QUARTERBACKS: Starter — Matt Hasselbeck.
Backups — Charlie Whitehurst, J.P. Losman.
The Seahawks brought in Whitehurst to create some competition at quarterback, and Hasselbeck responded by having one of his best offseasons ever, clearly asserting himself as the No. 1 guy. Part of that has to do with Hasselbeck’s familiarity with the West Coast offense, giving him a leg up on Whitehurst and Losman. There appears to be more of a competition between Whitehurst and Losman for the No. 2 spot, as Losman has looked solid and played with a lot of confidence so far — something to keep an eye on during training camp. The Seahawks could pick up another arm to help them get through camp.
RUNNING BACKS: Starters — Julius Jones, FB Owen Schmitt.
Backups — Justin Forsett, Leon Washington, Quinton Ganther, Louis Rankin, FB Ryan Powdrell.
The starting job will likely be a two-man race between Jones and Forsett. However, Washington could work into the conversation if he comes back healthy from a broken leg. Washington looked pretty good during drills in minicamp and says he will be ready once training camp begins. Seattle still appears to need a short-yardage back, so it will be interesting to see if they make a move. Ganther has been impressive so far, and has added versatility with the ability to play fullback. However, a recent DUI arrest could put him on the chopping block.
TIGHT ENDS: Starter — John Carlson.
Backups — Chris Baker, Anthony McCoy, Cameron Morrah, Jameson Konz.
The addition of Baker allows Carlson to get more involved in the passing game. McCoy could have an impact this season, showing soft hands and moving well in the middle of the field during offseason workouts. But Morrah also has flashed at times, showing why the Seahawks took a late-round flyer on him last season. Konz hasn’t got many team reps at practice and is still learning his way in a new position.
WIDE RECEIVERS: Starters — T.J. Houshmandzadeh, Deion Branch.
Backups — Mike Williams, Golden Tate, Deon Butler, Ben Obomanu, Sean Morey, Ruvell Martin, Mike Hass, Isaiah Stanback, Marcus Maxwell, Kole Heckendorf.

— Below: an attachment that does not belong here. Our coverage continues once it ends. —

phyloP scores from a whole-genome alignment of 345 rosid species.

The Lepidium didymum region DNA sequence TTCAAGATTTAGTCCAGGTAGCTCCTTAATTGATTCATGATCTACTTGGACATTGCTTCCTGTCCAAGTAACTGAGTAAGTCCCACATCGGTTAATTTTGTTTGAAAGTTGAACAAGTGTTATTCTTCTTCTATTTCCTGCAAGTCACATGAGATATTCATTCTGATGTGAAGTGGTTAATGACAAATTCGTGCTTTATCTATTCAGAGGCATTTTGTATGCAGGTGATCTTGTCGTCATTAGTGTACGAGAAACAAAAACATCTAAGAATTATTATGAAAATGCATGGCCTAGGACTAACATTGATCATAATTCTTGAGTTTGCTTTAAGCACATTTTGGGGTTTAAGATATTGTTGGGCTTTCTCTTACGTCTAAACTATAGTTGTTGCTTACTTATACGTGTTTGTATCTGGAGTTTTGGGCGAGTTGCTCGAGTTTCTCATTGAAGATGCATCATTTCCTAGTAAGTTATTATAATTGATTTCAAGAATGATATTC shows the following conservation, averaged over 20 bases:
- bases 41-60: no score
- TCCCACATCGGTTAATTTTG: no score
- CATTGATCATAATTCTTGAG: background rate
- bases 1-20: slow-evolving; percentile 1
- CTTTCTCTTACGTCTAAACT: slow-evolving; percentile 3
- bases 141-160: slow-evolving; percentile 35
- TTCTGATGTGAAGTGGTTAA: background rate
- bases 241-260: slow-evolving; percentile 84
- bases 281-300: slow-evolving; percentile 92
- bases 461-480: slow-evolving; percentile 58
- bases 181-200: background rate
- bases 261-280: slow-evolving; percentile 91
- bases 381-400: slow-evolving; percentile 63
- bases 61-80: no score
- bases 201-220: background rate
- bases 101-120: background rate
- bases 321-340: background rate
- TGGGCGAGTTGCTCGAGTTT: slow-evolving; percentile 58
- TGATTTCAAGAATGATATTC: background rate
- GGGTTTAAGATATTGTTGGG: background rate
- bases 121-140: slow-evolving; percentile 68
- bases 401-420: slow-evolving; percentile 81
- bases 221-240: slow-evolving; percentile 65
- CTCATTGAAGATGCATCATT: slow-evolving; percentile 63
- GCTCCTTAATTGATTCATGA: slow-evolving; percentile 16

Houshmandzadeh and Branch provide experience, but both are returning from offseason surgery, so there is some uncertainty how they will respond. Williams has the potential to be the down-the-field threat on the outside the Seahawks have been lacking. Seattle only kept five receivers last season, but they may keep six here this year because of the depth at this position.
OFFENSIVE LINEMEN: Starters — LT Russell Okung, LG Ben Hamilton, C Chris Spencer, RG Max Unger, RT Sean Locklear.
Backups — C/G Steve Vallos, G Mansfield Wrotto, G Mike Gibson, T Joe Toledo, G Mitch Erickson, C Adrian Martinez, C Jeff Byers, T Jacob Phillips.
Offensive line coach Alex Gibbs seems to have improved the overall depth of this group from a year ago. Hamilton provides Seattle with a teacher on the field familiar with Gibbs’ zone blocking scheme. Okung has big shoes to fill with Pro Bowler Walter Jones recently retiring. Even though the rookie will have his struggles, he’s a significant upgrade from what Seattle had at the position last season.
DEFENSIVE LINEMEN: Starters — LDE Red Bryant, RDE Chris Clemons, NT Colin Cole, DT Brandon Mebane.
Backups — T Kevin Vickerson, E Lawrence Jackson, E E.J. Wilson, T Craig Terrill, E Nick Reed, E Ricky Foley, Dexter Davis, E Robert Henderson, E Rob Rose, Jonathan Lewis.
Seattle still needs an effective, edge rusher to help create consistent pressure on the quarterback. They will try to achieve that goal through scheme and bringing speedy guys off the edge like Clemons, Reed and Foley. Mebane and Cole played well against the run last season, but the team has high expectations for Mebane and expects more than the 1.5 sacks he generated in 2009. The competition to watch is for strong-side defensive end between Bryant and Jackson. Bryant, who moved from defensive tackle to defensive end, was one of the pleasant surprises of camp.
LINEBACKERS: Starters — WLB David Hawthorne, MLB Lofa Tatupu, SLB, Aaron Curry.
Backups — Leroy Hill, Will Herring, Anthony Heygood, Matt McCoy, Joe Pawelek.
This unit remains the strength of Seattle’s defense, but underperformed in 2009. Hill needs to put his legal issues behind him in order to earn his starting job back. Seattle could move Curry to defensive end at times in order to get Hill and Hawthorne on the field at the same time. The strength of this group is versatility — most of these backers can play all three positions.
DEFENSIVE BACKS: Starters — LCB Marcus Trufant, RCB Kelly Jennings, FS Earl Thomas, SS Lawyer Milloy.
Backups — CB Josh Wilson, CB Walter Thurmond, CB Roy Lewis, CB Chris Richards, CB Kennard Cox, CB Marcus Brown, CB Marcus Udell, CB Josh Pinkard, CB Cord Parks, S Jordan Babineaux, S Kam Chancellor, S Kevin Ellison, S Jamar Adams, S James Brindley.
Jennings looked impressive during offseason workouts and has elevated to the first unit over Wilson. Jennings always has been a strong cover corner, but his ball skills have continued to improve. Thurmond (knee) looks on pace to be ready for training camp. Milloy and Babineaux should battle it out for the strong safety spot until the final cuts. The loser could be on a different roster at the start of the regular season, as Seattle looks to get younger on the back end of the defense.
SPECIAL TEAMS: P Jon Ryan, K Olindo Mare, LS Matt Overton.
Ryan and Mare were the most consistent players for Seattle last season, so the team is not carrying any extra players on the roster at present to push them. New long-snapper Overton will have some pressure to look sharp during the preseason play.